We all live in fear of something perhaps, some fears more legitimate and some of greater import than others, but we all live in fear. One person’s fears do not obviate another’s, and the legitimacy or illegitimacy thereof does not alter the reality of the response. In the aftermath of the election I heard many friends and acquaintances express fear about their future; women, gays, Blacks, Hispanics, and religious minorities. Not once did I hear anyone express any understanding of the fears that were part of the impulse which has lead to our political upheaval.
Insults and vituperation don’t increase understanding and they certainly don’t reduce fear. I see on the map, even here in reliably “blue” Massachusetts, evidence that the fear mongering which I have written so much about here at Rational Urbanism was likely a driver of a certain amount of this reactionary response we’ve witnessed. In the communities connected to Springfield and Holyoke economically support for Trump increases as you get further east and west.
These are the people who feel the need, perhaps in terms of employment, to be near the urban core, but who have elected to live as far from the center as possible. I’ve met dozens of these people professionally and socially. I assume that it is because I am a White male they often feel very comfortable expressing their very negative opinions about my community. They “hate” coming here. They tell me so. And yet, in so many ways, they are reliant upon this place.
For many of these men life has not been what they thought it would be. The statistics tell the story, it is a true story; high school educated White males have not prospered in the last 40 years. Others have suffered more, others have fallen even further behind, but that does not make their fear and their frustration any less real. Perhaps it is specious for them to believe that their struggles economically stem from the social and political progress that others have made during the same time, but that does not make their response any less real or any less predictable.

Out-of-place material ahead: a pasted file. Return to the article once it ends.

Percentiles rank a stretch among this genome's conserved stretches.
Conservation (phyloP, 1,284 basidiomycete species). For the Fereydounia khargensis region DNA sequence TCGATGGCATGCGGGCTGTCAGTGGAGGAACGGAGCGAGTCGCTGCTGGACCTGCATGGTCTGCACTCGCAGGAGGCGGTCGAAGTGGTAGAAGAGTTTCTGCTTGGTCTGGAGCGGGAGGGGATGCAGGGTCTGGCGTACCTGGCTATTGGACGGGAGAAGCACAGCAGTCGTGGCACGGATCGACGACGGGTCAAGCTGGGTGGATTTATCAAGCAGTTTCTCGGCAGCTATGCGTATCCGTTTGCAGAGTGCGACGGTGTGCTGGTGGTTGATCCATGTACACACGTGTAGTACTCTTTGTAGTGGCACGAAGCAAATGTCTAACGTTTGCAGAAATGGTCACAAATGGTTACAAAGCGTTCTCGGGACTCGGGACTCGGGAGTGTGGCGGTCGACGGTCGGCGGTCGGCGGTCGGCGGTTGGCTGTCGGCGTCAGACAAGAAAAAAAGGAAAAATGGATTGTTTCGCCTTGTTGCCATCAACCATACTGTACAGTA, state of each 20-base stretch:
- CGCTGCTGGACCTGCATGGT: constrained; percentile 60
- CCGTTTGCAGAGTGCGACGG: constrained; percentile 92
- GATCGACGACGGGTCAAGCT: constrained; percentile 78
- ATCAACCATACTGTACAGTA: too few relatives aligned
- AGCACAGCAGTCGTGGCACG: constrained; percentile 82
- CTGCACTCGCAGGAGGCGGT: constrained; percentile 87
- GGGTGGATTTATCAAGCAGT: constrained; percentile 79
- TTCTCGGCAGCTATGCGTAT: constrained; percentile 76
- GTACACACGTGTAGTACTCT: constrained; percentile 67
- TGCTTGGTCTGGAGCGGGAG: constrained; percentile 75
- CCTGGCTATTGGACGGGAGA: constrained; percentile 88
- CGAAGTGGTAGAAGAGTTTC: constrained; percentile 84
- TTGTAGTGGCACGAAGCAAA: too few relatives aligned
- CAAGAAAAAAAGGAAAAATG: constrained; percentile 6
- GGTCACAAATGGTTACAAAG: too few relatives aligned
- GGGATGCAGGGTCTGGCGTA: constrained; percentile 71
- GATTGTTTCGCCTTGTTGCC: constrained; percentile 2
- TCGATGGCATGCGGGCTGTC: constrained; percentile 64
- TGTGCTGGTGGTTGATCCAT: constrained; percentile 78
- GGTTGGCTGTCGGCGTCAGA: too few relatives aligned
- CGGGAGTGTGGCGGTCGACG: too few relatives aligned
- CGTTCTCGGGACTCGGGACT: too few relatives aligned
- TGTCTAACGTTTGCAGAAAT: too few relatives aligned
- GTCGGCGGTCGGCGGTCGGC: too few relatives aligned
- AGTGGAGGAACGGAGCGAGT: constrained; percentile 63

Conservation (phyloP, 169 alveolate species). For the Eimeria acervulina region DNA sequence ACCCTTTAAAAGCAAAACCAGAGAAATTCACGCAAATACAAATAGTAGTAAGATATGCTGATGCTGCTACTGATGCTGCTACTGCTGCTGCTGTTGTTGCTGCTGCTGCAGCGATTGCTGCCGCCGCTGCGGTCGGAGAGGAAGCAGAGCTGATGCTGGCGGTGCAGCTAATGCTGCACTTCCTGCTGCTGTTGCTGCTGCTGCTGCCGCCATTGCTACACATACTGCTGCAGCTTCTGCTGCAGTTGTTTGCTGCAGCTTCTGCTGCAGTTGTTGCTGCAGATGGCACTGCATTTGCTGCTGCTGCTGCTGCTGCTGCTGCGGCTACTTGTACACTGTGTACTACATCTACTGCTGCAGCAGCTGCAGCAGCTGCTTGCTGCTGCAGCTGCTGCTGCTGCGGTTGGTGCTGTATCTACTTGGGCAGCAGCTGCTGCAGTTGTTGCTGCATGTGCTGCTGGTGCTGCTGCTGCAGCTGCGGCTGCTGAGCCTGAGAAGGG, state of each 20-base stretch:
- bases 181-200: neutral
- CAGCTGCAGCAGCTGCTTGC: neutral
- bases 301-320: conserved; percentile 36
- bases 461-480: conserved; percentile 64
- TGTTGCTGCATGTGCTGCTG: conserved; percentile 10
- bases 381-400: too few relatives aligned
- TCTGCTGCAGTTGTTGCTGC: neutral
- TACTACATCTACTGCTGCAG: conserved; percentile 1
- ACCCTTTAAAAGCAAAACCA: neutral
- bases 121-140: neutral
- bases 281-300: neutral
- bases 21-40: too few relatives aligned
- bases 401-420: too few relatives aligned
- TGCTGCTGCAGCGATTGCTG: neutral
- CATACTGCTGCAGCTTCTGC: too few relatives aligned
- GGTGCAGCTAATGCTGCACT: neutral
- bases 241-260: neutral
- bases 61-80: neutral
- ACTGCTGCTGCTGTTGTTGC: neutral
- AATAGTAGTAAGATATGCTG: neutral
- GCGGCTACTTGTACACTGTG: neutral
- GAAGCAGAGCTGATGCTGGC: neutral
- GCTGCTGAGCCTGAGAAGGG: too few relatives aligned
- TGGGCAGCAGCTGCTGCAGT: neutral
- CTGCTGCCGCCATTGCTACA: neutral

Social progress has never been unidirectional. That the arc of the moral universe might bend toward justice is a beautiful thought, and a poetic notion, but that does not make it truth. Plenty begets generosity, and scarcity begets selfishness. We live in greater and greater numbers on a finite planet and we are more and more rapidly depleting both resources and the planet’s ability to balance the impacts of our industrial society.
Claiming the worst possible motives and putting the worst possible labels on everyone who supports our political adversaries achieves nothing. Hearing what is actually being said, and not extrapolating out down slippery slopes to the worst possible interpretations thereof would be a good start. We might find that many of the fears are legitimate, even if the responses are not the best.
From the standpoint of who and where I am I see a great deal of hope in this circumstance. There are parts of this country where there is less tolerance for differences, be they political, racial, sexual, or religious. To be viewed as a region of refuge could attract energetic hopeful people to our community who may help us in our many struggles. If government on the national level is viewed as less responsive to our needs, perhaps we will empower ourselves to do more at the state and local level. If the impulse of the majority in Washington is to shrink the government, it is not ridiculous to think that net giver states may benefit in the long run.
Federalism exists. Eight years of Obama did not turn Alabama into Vermont, and four years of Trump will not turn Massachusetts into Mississippi and perhaps making the real, legitimate, stark differences between regions more palpable will help us here in New England. I’m proud of who we are. Proud to be the first state to legalize gay marriage, proud to be a state where public education is strong, proud to be a place where the needs of the poor are not ignored, proud to be a place where we celebrate diversity. We’re also among the most energy efficient states, and among the most enlightened in terms of the environment and criminal justice.
There are tough times ahead no matter who leads this country. Our financial system has been run irresponsibly for decades, our resources are depleting, our climate is changing. Resilient places that can do more with less will weather it best. Locally, I don’t think that most of the people who voted for Trump want anything much different from what I want, and they don’t hate so much as they fear. Reality may force many of us to change our expectations for the future, understanding that that may not be the fault of our neighbor is a good first step toward working on reasonable, instead of fearful, responses.